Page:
Here are a few niches you might want to consider:
- Interior design
- Short sales
- The economy
- Property marketing
- Your farm area
- Agent safety
- Diversity in real estate
- Bidding wars
- Airbnb vacation rentals
- Real estate investing
- House flipping
[Related article: 6 Red-hot Real Estate Niches That Can Double Your GCI in 2021 & Beyond]
3. Pitch Timely Spec Articles to Local Blogs & News Outlets (Free)
If you want to get a little more aggressive with your PR strategy, there is no better strategy than pitching timely spec articles to local blogs and news outlets. Short for “speculation articles,” spec articles are articles or even just ideas for articles you pitch to potential publishers. Journalists do this all the time. Some even work on major stories for months and then pitch it “on spec” to multiple publishers.
Although it requires a lot more work, successfully pitching a spec article will mean a byline that you can then use to pitch other outlets on HARO. For example, if you get an article published on a local blog, you can mention this when you pitch HAROs or other outlets. Think of it like pitching a homeowner—the agents who get listings have experience listing other homes.
Here is a quick email script you can use to pitch editors on LinkedIn, via Twitter DM or email:
Subject: Article pitch: How the Supply Chain Crisis Will Affect Home Prices in [your farm area]
Hi [their name],
I am a realtor in [your farm area] who has noticed some very interesting effects the supply chain crisis is already having on home prices in [your farm area]. I predict these trends will accelerate into 2022 and would love to educate your readers with a short article on how they can prepare themselves for buying or selling in this new market.
Here is what my article will teach your readers:
- Why the supply chain crisis will affect local real estate prices and for how long.
- Whether these conditions will lead to a buyer’s market or seller’s market.
- How buyers can leverage this market to get better deals.
- Should sellers hold off on repairs?
If you’re interested in this article, please let me know and I will send over a draft.
[Your cell phone number]
4. Hire a Publicist to Pitch for You ($ to $$$$)
This one requires an upfront spend, but hiring a publicist to pitch for you can have a great return on investment (ROI). Here’s why: First, because many journalists would rather work with a professional publicist than an individual, and second, because publicists can leverage their media contacts to pitch your story to the right person, at the right time.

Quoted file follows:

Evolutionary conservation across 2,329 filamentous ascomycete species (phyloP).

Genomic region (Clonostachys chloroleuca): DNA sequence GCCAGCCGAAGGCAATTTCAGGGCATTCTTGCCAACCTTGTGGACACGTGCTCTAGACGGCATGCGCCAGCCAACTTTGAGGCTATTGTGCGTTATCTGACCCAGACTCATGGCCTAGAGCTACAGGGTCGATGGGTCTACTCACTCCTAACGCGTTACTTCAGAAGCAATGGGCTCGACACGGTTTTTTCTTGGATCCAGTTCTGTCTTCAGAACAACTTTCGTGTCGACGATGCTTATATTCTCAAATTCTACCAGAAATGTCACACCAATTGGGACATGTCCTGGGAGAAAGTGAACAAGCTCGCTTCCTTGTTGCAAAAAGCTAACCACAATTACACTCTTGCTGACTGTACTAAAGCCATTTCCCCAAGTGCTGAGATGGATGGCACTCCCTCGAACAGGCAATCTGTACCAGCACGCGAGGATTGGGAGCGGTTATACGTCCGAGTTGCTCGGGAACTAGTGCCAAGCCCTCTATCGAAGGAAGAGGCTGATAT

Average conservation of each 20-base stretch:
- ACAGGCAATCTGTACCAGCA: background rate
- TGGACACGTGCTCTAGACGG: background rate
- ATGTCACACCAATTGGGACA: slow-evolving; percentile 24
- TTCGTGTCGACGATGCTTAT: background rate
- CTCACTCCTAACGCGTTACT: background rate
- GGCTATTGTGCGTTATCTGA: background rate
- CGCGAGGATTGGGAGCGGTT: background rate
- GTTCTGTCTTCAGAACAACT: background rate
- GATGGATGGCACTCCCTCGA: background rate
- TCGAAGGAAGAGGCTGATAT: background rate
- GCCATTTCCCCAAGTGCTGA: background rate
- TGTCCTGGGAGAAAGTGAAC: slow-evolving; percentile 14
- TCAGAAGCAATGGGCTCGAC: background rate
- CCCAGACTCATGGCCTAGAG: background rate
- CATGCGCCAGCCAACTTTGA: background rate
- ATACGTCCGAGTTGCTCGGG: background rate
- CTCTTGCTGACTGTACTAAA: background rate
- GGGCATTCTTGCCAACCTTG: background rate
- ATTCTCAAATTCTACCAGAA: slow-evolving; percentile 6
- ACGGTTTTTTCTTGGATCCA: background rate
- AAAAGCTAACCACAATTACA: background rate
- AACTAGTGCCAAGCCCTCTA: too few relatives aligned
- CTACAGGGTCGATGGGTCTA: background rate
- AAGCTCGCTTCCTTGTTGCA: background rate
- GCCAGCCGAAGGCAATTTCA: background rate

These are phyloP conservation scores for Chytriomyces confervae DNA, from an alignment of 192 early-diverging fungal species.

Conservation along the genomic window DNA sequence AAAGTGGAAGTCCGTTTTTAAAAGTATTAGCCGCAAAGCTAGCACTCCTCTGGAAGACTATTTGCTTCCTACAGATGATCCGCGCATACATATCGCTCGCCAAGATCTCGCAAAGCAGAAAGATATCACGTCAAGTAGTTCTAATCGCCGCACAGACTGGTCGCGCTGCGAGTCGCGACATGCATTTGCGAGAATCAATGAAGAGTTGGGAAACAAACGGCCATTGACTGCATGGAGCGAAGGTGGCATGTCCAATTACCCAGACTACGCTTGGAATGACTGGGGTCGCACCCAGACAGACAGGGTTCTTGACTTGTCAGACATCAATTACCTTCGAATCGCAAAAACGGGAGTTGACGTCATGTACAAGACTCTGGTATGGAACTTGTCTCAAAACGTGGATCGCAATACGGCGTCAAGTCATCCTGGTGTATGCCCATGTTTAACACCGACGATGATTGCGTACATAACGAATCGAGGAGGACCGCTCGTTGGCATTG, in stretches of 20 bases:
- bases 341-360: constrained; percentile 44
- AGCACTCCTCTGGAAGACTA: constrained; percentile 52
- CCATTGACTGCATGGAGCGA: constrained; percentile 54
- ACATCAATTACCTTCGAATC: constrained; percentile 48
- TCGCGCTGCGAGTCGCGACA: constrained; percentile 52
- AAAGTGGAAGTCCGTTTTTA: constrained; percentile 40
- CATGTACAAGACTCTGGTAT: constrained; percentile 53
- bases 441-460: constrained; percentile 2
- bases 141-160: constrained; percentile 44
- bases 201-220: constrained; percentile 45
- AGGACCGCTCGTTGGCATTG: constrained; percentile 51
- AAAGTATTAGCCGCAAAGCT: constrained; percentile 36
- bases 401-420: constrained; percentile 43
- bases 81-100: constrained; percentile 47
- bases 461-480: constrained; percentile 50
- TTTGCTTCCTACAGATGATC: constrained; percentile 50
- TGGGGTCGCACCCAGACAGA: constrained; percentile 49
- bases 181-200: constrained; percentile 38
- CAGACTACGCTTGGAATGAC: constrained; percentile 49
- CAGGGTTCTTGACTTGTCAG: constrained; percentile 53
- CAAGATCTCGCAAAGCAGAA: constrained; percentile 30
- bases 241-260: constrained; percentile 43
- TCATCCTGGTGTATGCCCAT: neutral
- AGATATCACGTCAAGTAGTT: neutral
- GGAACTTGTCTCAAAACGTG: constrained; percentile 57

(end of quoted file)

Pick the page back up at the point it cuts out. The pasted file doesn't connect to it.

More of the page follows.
Hiring a PR company to pitch for you isn’t cheap, though. You will probably have to pay a retainer and monthly fee. Dedicated PR companies generally charge $2,000+ as a retainer along with a monthly fee. However, many smaller, hungrier PR freelancers will charge much less.
Of course, you get what you pay for. Large PR firms will have extensive media contacts and will often work with you to come up with timely articles to pitch to them.
If you’re just dipping your toe in the water, you can search for PR consultants on freelancer sites like Upwork. They will likely have less experience and fewer contacts, but will often work for hourly rates starting at around $40 an hour. Unless you’re running a large team, you will likely only need a few hours per month of their time.
5. Get on Real Estate Podcasts (Free)
Over the last few years, there has been an explosion of real estate podcasts covering everything from real estate investing to general real estate strategy. If you have the time and energy, pitching yourself as an expert to podcasters can be an excellent PR strategy. Just don’t expect to become famous from your podcast appearances. Your goal should be to get a link you can include on your “in the press” page on your website, and something you can brag about on social media.
The main benefit of appearing on podcasts is that they offer you a chance to dive deep into your subject and show off your expertise. If you get quoted from HARO, you might get a sentence or two published. If you pitch an article, you might get 700 words published. But if you get onto a podcast, you might get to talk for a half-hour or more.
Over to You
What strategies are you using to build your brand with PR in 2022? Let us know in the comments.